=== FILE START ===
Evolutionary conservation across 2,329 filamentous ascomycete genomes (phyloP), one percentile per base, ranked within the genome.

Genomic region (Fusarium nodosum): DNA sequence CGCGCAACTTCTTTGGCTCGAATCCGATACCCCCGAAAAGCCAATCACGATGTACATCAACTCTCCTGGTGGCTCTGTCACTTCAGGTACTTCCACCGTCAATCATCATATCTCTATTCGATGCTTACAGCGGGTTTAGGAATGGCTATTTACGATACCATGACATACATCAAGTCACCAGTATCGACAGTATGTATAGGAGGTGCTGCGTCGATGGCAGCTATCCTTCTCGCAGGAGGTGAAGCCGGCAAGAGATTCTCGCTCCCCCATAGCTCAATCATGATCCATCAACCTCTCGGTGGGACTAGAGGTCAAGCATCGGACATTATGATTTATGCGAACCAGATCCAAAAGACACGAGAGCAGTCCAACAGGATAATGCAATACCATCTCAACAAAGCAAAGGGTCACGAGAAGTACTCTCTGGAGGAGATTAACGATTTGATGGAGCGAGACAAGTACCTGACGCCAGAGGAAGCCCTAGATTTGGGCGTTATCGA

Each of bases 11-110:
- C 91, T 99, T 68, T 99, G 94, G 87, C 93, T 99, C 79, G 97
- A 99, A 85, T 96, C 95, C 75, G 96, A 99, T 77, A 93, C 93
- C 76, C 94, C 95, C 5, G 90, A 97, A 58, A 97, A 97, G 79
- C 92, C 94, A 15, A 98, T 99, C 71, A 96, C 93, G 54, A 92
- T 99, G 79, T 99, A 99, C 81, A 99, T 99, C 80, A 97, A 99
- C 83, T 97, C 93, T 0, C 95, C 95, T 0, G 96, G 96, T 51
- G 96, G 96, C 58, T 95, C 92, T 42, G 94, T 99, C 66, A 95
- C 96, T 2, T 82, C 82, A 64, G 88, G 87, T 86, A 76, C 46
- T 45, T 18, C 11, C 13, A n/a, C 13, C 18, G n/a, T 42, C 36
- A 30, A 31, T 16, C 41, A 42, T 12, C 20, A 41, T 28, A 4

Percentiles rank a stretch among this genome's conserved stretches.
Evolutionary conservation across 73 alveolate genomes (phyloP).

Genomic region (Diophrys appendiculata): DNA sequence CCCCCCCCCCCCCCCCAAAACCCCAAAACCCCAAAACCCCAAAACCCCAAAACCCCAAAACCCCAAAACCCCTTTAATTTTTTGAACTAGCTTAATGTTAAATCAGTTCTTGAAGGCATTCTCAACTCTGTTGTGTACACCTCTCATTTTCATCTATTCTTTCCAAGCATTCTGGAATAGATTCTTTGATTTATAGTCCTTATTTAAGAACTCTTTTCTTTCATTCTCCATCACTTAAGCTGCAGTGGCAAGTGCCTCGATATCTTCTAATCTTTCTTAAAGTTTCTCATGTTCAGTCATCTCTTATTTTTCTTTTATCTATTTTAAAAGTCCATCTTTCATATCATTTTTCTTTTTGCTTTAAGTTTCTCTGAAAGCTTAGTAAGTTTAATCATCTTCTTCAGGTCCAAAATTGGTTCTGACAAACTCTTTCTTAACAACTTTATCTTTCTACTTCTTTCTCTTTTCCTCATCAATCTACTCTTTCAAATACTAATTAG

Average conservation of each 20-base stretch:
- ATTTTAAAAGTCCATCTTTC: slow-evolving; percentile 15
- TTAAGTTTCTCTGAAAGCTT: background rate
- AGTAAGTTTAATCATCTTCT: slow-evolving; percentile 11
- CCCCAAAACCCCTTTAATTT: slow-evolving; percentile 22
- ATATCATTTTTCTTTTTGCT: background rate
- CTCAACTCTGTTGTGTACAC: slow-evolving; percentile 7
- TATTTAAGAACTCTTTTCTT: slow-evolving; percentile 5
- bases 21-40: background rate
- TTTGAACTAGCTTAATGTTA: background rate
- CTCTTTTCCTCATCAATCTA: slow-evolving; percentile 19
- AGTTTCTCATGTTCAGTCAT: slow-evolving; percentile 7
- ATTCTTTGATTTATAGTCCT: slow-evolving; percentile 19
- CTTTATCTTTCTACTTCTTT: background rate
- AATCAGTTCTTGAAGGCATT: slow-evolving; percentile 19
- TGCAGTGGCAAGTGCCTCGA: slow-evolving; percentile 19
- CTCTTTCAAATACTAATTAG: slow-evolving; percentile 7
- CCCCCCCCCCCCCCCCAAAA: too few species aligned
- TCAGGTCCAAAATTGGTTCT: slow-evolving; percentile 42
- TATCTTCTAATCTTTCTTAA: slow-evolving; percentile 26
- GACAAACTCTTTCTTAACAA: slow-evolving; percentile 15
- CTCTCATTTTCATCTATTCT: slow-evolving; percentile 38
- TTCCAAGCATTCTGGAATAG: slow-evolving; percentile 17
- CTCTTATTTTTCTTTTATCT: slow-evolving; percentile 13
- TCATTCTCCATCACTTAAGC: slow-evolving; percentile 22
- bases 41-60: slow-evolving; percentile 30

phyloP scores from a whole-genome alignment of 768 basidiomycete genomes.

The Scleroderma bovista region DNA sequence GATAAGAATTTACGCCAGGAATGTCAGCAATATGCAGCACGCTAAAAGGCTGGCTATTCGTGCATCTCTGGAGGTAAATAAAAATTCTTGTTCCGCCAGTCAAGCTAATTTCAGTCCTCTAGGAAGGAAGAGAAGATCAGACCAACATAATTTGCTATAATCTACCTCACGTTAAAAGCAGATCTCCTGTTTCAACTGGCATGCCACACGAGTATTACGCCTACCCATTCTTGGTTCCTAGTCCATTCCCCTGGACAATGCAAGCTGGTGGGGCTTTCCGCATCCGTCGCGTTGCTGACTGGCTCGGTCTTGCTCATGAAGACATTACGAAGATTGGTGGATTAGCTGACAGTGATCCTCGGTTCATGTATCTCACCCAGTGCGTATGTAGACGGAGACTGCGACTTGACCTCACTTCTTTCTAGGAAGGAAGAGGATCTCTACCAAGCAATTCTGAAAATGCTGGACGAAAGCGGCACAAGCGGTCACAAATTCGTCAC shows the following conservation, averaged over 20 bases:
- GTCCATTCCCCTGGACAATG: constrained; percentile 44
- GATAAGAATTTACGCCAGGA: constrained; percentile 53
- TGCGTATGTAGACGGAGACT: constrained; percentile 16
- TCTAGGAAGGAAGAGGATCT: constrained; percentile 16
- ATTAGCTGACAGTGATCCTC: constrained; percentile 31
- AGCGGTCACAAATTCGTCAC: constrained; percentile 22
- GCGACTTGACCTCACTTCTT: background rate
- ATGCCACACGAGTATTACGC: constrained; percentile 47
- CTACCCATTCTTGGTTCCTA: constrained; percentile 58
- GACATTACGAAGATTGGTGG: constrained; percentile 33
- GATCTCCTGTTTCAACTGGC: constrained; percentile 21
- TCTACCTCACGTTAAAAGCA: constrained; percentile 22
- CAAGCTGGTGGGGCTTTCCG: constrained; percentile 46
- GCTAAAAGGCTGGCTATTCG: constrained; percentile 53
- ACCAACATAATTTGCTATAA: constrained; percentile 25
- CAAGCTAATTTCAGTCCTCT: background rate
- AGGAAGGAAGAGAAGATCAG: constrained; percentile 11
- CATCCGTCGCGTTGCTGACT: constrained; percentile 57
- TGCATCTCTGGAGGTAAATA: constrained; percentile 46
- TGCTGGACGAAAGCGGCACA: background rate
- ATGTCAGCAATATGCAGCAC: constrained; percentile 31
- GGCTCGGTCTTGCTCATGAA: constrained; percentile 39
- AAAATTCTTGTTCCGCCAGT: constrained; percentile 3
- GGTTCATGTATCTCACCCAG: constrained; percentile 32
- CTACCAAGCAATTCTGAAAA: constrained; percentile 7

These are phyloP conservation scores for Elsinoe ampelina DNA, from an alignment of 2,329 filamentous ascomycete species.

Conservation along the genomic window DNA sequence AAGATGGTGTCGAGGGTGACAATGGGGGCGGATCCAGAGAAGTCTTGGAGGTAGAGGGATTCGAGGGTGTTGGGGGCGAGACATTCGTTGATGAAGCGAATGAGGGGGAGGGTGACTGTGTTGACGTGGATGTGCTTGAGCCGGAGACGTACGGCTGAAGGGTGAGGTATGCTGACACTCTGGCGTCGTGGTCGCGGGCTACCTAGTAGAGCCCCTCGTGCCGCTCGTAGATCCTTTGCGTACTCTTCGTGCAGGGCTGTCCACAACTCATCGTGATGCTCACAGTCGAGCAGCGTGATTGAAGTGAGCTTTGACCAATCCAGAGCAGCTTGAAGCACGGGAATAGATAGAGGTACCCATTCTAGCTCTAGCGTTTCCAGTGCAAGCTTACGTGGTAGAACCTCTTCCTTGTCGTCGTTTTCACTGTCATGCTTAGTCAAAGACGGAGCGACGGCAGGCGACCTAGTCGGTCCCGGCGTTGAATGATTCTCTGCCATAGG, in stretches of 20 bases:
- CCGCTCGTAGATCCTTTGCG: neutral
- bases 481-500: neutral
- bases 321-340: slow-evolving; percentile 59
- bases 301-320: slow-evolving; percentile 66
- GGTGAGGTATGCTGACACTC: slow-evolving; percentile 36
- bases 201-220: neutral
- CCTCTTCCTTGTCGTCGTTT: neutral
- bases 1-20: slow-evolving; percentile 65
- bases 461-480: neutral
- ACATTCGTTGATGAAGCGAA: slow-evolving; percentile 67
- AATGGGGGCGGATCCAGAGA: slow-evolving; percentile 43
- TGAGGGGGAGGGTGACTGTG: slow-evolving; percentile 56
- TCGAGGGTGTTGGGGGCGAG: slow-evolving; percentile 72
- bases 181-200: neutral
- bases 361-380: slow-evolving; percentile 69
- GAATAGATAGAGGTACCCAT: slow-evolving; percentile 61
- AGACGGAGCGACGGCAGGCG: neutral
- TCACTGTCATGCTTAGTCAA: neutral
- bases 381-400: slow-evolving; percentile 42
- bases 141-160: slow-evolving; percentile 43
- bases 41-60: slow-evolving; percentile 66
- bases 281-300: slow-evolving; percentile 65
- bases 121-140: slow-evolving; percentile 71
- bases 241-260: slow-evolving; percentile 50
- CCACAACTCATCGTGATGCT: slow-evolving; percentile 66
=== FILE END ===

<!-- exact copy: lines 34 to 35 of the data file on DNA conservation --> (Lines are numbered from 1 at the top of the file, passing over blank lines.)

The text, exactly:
- CCCCCCCCCCCCCCCCAAAA: too few species aligned
- TCAGGTCCAAAATTGGTTCT: slow-evolving; percentile 42